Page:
Financial Adviser | Post redundancy investment options
QUESTION: I was recently made redundant and I have a portion of money I wish to invest wisely. I currently own stocks in a few companies but I don't want to 'put all my eggs in one basket'. Can you advise of any other option I can consider?
FINANCIAL ADVISER: Diversification - spreading your risks - is much better than concentration - investing in one or few investment vehicles. In this, you are on a prudent course. It is also important to recognise the importance of putting in place a meaningful investment programme after a careful analysis of your situation.
I will make some suggestions to you but must emphasise that it is best to see a competent investment adviser who is prepared to look at your personal and financial situation as well as your goals and risk profile. Any investment decisions made should fit into your overall investment programme, including the instruments you now own.
In short, I expect that you will be guided into choosing an asset mix that is suitable to you and that the new investments made will fill any gaps uncovered in your portfolio.
All you have said about yourself is that you own some stocks, which suggests that you are not likely to be risk averse, and want to diversify your investment portfolio. I would not be surprised, though, if you do have other investments or own other financial assets, such as cash or money in the bank.
One downside of redundancy is that it causes so much uncertainty. You never know when you will return to earning employment income again and so that has to be factored into the decision you make. How deeply this will affect you depends on whether another member of your household or immediate family earns an income and whether you have dependents.
I write about the investment options available in our market quite often. You clearly know about stocks. As an investor, you have access to local stocks, Caribbean stocks and international stocks. You can diversify this part of your portfolio by buying stocks in several markets.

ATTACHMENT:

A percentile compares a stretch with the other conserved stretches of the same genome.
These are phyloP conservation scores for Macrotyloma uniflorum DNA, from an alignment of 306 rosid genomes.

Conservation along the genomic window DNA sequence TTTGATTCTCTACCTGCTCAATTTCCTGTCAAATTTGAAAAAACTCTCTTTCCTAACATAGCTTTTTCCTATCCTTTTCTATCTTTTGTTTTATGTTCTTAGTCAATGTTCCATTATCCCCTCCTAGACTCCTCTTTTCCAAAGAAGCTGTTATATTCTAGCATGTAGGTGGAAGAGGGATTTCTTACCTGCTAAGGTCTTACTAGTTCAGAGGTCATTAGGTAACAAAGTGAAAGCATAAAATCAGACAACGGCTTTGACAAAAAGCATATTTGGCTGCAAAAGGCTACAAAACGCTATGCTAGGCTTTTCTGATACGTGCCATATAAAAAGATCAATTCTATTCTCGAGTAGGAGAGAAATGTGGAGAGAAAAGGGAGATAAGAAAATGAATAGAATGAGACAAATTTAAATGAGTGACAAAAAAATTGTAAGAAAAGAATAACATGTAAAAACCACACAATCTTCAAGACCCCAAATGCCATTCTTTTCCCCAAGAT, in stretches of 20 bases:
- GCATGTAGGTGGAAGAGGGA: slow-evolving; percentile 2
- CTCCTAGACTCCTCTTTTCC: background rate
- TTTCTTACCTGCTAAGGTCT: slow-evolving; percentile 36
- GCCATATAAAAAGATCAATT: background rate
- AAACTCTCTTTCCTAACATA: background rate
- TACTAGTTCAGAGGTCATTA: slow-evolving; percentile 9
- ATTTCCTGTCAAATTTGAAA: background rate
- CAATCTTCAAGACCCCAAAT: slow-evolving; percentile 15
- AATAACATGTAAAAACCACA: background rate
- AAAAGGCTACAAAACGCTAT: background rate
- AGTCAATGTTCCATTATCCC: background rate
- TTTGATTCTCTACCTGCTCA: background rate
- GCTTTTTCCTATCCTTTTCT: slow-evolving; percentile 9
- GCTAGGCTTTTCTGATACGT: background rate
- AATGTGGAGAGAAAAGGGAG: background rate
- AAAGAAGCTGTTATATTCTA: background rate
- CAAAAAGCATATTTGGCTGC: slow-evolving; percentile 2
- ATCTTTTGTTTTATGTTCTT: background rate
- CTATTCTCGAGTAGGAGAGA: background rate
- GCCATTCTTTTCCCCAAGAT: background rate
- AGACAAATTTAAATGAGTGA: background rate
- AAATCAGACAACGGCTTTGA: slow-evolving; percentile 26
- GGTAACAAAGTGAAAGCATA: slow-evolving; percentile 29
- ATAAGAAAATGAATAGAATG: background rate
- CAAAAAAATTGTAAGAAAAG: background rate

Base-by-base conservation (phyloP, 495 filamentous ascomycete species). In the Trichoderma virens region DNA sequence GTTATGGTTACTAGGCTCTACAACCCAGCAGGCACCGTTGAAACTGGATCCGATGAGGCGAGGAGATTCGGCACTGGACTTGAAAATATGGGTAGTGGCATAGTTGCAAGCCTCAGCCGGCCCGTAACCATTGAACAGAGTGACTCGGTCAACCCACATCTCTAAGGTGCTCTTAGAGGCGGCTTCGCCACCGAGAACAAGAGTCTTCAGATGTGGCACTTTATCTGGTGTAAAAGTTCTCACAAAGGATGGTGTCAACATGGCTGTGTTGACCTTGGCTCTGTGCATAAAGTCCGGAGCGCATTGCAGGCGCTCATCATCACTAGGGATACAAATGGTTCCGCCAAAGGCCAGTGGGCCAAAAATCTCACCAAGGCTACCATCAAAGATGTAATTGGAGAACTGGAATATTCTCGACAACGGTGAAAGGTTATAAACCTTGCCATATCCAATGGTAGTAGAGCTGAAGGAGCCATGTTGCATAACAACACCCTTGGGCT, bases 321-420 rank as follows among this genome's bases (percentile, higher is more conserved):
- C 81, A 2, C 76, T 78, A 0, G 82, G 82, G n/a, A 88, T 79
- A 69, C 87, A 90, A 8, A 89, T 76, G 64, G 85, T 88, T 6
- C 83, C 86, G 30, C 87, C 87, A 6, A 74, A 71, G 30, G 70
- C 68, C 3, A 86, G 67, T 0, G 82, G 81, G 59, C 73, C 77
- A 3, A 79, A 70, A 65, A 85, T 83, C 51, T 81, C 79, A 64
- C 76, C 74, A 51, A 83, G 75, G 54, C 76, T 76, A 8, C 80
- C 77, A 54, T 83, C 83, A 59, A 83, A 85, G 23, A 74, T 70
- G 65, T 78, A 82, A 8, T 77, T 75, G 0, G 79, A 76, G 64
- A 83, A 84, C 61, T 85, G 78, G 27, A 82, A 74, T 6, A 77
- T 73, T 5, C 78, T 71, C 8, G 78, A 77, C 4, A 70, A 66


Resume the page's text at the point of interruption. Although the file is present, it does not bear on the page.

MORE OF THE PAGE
Pooled funds such as unit trusts and mutual funds also offer another option. These are classic examples of diversified instruments. They are easy to manage because their management is in the hands of professional investment managers and there are many different types, thereby giving much scope to develop a balanced portfolio. Their liquidity makes them quite attractive to investors who are faced with uncertainty.
The various income-bearing securities such as repurchase agreements, which are short term, and medium to long-term bonds, are more attractive than bank deposits. Only the repos are able to give you regular cash flow in the event that this is required.
There are other more sophisticated instruments which I would not recommend to persons who lack experience in investment matters.
One option that is sometimes overlooked is owning and operating a business. If the other forms of investment can be seen as being largely passive, this certainly cannot be so considered.
A business is capable of providing lifetime income and can be a good source of wealth-building. If all goes well, it can give you job security, independence, flexibility and greater control over your life.
You may opt to go alone as a sole proprietor or to join with others you can trust in a partnership. But there are risks inherent in either type of arrangement.
Redundancy has pushed several persons to start businesses that have turned out to be quite successful. On the other hand, others have not done as well.
You could consider turning some of your hobbies or part-time activities into a viable business. I know people who have done that with music and play-writing. I know others who have rediscovered old skills such as woodwork and others who have capitalised on what they know of the unmet needs of former clients to start businesses offering several valuable services.
In these cases, the new business people turned to activities that they love and have some expertise in. Could the same be true for you, and do you have the required capital to make the move? Would you be able to live at a level that just meets your basic needs in the initial phase of the business? If you do not have the required financial resources, would you be able to source them and meet debt servicing commitments? Are you confident that you have the requisite management skills?
Take time to reflect on the available options and seek help if you need to. I wish you well.
Oran A. Hall, a member of the Caribbean Financial Planning Association and principal author of 'The Handbook of Personal Financial Planning', offers personal financial planning advice and counsel.